The pilgrims and traders would reach the famous sanctuary of the Goddess Ixchel and deposit an offering at the altar that lies in the middle of the vaulted passageway. Here one can appreciate the kind of vaulting used, which is shaped like an inverted staircase, common on the east coast. “The Arch” dates from the Post Classic period ( 1200-1650 A.D.)
The Columns Structure
It has seven columns, a bench running along the inner walls and a throne or altar in the middle of the room. The chambers along the side were used to deposit six burials, along with offerings of small stone steal sculpted with different figures. The building has two construction periods of which the oldest, corresponding to the Terminal Classic period (1000-1200 A.D.), was partially covered by the later one, dating from the Post Classic period (1200-1650 A.D.).
The Altar Structure
This structure had a ceremonial use as it lies in the middle of the plaza, and therefore it must have served as a dais from which the speaker addressed the people gathered here. In “The Altar” one can observe two different construction periods: to the west there are balustrade steps, completely covered with stucco; which is the oldest construction and dates to the Terminal Classic period (1000-1200 A.D.); the latest structure, which covers the first one, belongs to the Post Classic period ( 1200-1650 A.D.)
The Alamo Structure
This temple was originally roofed although part of its vaulting, shaped like an inverted staircase, can still be seen on its southern side.
There is an altar within, where offerings were placed in pre Hispanic times. The building was completely stuccoes and the inner walls were decorated with bands, spirals and red colored hand prints. “The Alamo” was during the Post Classic period.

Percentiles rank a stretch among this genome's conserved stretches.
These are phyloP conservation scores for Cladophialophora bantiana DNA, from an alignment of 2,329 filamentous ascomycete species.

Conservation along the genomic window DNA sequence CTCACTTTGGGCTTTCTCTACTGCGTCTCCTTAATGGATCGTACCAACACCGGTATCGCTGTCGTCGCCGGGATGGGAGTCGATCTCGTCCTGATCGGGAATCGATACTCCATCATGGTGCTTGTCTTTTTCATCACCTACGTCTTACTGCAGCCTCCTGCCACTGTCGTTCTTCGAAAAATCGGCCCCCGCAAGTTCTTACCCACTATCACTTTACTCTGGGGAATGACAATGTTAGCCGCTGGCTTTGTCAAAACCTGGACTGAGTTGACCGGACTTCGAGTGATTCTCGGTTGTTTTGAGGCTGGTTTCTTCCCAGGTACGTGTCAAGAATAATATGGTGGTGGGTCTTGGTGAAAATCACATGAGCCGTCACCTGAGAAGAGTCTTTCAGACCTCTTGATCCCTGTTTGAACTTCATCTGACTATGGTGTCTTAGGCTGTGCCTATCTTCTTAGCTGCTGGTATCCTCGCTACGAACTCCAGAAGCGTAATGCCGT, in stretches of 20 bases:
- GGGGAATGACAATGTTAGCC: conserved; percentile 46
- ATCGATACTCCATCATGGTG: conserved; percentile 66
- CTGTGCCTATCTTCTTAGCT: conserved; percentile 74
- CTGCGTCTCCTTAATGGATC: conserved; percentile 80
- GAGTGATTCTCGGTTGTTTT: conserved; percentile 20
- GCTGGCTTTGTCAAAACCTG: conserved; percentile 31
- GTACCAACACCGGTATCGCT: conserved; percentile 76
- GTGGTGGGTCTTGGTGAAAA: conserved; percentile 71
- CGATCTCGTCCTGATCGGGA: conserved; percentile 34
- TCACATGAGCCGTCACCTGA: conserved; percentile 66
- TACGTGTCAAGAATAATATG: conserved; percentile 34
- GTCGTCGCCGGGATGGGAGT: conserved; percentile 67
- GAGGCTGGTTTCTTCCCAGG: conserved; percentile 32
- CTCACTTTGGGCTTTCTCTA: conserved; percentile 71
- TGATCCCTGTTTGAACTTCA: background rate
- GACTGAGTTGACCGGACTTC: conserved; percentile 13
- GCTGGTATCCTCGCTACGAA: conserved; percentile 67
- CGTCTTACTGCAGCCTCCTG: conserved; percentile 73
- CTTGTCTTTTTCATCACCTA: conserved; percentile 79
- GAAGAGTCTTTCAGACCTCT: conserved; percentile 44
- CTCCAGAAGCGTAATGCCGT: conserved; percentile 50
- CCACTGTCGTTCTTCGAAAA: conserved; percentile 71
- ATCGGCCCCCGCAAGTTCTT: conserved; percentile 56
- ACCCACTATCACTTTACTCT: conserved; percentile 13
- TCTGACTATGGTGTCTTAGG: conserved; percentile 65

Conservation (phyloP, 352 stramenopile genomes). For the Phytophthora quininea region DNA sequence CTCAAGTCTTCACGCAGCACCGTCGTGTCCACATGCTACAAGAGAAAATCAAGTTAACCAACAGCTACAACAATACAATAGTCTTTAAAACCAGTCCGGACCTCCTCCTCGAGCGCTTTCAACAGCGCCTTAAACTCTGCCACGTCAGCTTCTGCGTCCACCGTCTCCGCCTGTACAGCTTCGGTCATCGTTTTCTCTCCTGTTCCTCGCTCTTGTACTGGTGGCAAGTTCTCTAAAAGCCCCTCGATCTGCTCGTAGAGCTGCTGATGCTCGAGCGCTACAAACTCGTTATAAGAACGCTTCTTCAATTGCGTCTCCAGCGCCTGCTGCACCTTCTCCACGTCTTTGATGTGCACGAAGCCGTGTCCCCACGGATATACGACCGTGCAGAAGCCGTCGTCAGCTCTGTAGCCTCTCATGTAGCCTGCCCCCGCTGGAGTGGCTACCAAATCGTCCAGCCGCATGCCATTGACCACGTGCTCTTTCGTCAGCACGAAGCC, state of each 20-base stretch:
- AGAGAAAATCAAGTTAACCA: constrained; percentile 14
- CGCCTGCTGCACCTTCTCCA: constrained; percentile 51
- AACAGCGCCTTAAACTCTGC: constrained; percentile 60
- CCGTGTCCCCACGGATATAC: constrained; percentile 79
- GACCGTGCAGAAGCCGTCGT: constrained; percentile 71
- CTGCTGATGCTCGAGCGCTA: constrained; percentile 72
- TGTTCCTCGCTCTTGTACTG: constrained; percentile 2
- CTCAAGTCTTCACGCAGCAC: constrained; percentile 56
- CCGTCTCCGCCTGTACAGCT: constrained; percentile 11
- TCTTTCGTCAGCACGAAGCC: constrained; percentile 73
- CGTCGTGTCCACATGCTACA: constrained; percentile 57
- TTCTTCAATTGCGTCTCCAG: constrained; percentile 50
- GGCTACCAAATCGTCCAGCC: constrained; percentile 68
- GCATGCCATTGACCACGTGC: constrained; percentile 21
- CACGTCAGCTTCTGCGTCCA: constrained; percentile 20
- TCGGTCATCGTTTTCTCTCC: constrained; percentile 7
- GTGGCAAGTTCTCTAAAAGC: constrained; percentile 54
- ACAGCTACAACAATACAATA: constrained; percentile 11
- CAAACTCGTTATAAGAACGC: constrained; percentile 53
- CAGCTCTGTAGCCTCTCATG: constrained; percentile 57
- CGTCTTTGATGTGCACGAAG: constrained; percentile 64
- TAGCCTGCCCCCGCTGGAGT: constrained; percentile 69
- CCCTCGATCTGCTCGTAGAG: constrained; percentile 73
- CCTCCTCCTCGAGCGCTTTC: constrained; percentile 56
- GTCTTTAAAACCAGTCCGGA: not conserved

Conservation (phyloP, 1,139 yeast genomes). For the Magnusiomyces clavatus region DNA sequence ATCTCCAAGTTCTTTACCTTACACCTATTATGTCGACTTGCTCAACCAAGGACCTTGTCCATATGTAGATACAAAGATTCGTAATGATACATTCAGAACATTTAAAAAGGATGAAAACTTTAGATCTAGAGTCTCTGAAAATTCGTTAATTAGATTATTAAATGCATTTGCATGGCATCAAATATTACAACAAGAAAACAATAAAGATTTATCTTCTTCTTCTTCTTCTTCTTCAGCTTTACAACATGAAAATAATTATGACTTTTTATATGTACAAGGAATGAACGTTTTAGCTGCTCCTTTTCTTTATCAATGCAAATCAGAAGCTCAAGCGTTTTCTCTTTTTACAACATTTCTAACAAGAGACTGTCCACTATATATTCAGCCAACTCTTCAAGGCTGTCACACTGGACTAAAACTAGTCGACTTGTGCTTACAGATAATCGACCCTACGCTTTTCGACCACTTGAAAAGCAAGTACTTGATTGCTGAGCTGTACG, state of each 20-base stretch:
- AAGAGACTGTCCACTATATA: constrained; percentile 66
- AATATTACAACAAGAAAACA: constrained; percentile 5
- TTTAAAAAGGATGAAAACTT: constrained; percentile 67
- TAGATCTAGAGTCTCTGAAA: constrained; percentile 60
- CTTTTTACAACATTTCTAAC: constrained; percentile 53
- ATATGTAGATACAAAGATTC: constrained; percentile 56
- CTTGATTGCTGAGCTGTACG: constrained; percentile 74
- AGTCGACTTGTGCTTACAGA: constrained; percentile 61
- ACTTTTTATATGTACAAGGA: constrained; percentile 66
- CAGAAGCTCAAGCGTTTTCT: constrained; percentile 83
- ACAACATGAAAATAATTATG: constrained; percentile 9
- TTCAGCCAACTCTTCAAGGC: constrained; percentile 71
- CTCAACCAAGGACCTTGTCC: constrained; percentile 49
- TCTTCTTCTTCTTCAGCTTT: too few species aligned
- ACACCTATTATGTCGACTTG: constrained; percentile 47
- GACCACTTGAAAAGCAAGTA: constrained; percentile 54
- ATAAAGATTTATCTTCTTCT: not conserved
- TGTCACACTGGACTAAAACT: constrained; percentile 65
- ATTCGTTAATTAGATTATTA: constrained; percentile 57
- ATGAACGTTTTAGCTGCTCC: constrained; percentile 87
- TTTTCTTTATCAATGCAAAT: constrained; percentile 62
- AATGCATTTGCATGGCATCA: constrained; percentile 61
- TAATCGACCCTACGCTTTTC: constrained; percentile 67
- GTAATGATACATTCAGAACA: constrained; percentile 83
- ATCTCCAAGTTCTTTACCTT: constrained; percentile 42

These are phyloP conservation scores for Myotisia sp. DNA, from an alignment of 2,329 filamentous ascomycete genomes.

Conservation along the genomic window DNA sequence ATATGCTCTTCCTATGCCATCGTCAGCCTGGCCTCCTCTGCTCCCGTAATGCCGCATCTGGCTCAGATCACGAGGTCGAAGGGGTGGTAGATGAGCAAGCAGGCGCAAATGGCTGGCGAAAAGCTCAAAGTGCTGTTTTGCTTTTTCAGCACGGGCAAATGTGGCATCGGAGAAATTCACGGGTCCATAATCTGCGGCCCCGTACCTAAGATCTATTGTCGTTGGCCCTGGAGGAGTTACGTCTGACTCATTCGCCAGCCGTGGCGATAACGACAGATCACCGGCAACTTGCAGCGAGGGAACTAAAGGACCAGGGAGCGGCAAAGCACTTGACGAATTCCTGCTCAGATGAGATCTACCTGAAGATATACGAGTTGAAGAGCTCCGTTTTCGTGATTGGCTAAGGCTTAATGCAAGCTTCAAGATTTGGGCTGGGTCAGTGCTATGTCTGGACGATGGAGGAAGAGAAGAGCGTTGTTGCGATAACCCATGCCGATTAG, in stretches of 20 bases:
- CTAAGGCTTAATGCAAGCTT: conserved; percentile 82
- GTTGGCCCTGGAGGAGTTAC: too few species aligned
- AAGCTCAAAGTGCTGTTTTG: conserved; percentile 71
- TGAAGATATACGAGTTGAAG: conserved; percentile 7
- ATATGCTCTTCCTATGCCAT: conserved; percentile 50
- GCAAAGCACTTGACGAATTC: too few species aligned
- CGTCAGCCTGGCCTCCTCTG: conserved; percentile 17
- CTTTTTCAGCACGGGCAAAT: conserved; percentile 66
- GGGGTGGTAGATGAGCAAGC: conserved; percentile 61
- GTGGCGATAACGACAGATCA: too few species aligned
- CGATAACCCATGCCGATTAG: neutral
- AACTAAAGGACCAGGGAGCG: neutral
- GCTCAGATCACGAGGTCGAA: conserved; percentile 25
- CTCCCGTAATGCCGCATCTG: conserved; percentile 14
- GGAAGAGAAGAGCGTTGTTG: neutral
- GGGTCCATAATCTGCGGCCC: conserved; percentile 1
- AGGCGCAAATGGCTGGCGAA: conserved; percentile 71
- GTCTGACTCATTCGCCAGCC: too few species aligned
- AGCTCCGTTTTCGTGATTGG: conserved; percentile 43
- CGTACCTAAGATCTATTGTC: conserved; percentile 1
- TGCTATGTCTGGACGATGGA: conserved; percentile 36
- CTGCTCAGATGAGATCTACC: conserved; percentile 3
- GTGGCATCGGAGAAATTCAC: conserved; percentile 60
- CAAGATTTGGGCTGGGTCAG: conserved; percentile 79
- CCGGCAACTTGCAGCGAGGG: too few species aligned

The Murals Structure
This building is thus called because of the fragmented murals discovered within it, which were painted with vivid colors of red, blue, ochre and black, and was covered with geometric motifs, stepped lines, Grecian frets, spirals, etc.
This building had a vaulted roof and was used for ceremonial purposes. In its interior, there were altars and benches used for placing offerings and holding certain kinds of ceremonies. “The Murals” has only one construction period which dates to the Post Classic period (1200-1650 A.D.
The Palace Structure
Colonnaded halls are very popular on the east coast. They have benches along the interior walls and in the middle there is a jutting part, either an altar or throne, which evokes an important personage sitting on it and presiding over a meeting with members of the community.
This structure has 19 columns, some of which are double. The roof was not vaulted, but rather is flat, like modern-day ones, which wooden beams holding it all together. It was built during the Post Classic period ( 1200-1650 A.D.).
The Ossuary Structure
This structure was so named as an ossuary, with numerous human remains, was found inside during exploration of the building. The temple no longer exists but originally it had masonry walls and roof. Next to the structure is the beginning of Sacbe 4, which connects the Central group. The Ossuary was built during the Post Classic period (1200-1650 A.D.)
Structure 25 B
This was colonnaded hall with a masonry roof, supported with wood beams. It had a bench which ran along the entire interior, embedded into the side and back walls. It differs from the other colonnaded halls in that it has three pillars with square bases and three columns with round bases. This structure was build in the Post Classic period (1200-1650 A.D.)
The Niches Structures
This structure was so named because of the miniature shrines that were built on the sides of the stairway, which must have been used for placing offerings. The upper part had a stone vaulted roof and the interior was predominantly decorated in blue. It was built during the Post Classic period (1200-1650 A.D.)
San Gervacio is an archaeological site that may well be on par with Chichen Itza, Coba and Tulum. It has to be a place to know, so add it to your travel itinerary and enjoy Mexico, enjoy the Riviera Maya.